Early-stage concentrations of formaldehydes and TVOCs in a new low-energy building
Paper in proceeding, 2020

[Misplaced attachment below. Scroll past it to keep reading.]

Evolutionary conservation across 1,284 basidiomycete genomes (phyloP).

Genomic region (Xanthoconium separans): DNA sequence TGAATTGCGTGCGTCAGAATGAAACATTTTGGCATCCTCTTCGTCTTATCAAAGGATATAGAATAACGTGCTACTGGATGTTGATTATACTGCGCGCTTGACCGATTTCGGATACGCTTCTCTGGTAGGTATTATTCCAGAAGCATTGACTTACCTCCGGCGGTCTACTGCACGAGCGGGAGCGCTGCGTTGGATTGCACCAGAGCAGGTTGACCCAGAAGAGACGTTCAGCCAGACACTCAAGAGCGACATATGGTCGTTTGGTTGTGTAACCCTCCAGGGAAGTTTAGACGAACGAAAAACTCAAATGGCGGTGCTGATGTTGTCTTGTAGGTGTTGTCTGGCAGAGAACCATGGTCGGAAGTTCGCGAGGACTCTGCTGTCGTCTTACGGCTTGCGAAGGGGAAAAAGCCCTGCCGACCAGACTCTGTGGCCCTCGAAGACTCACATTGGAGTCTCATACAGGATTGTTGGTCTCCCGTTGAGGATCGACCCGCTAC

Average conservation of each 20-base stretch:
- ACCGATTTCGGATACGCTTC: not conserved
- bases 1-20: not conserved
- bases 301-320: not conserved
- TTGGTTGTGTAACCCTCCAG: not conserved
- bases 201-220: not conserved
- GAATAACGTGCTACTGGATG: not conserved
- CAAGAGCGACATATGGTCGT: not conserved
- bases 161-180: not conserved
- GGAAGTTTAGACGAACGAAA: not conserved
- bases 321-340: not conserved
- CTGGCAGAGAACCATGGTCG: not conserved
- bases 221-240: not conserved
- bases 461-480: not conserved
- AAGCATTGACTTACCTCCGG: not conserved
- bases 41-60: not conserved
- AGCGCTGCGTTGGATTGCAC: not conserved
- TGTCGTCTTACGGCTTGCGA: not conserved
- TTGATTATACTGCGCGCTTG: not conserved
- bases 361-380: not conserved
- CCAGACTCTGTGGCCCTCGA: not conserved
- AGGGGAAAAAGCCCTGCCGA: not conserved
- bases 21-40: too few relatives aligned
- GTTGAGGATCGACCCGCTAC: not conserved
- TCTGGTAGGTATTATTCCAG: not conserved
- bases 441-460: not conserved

This paper deals with temporary discomfort caused by characteristic odours from new objects and materials in office buildings. Earlier investigations have shown that increased ventilation rates in residential buildings decrease the indoor concentrations of non-occupant-related indoor air pollutants such as aldehydes and total volatile organic compounds (TVOCs). To study how this basic principle for the control of indoor air pollutants complies with a demand-controlled ventilation, which is an important energy efficiency measure in modern office buildings, the authors have designed and conducted a serial of field tests. Concentrations of aldehydes and TVOCs have been measured in two newly built and identical meeting rooms under different ventilation strategies. By overruling the existing demand control ventilation and increasing gradually but differently the air change rates in the rooms over a course of five weeks, the concentration of formaldehyde and TVOCs decreased for about 75 % from the initial values of ca. 45 μg/m3 and ca. 400 μg/m3 respectively. Impact of door openings on instantaneous indoor air quality has been studied in parallel by combining CO2 measurements and numerical simulations. Good agreement was found between the simulated and measured CO2 concentrations and thereby the door opening model was verified.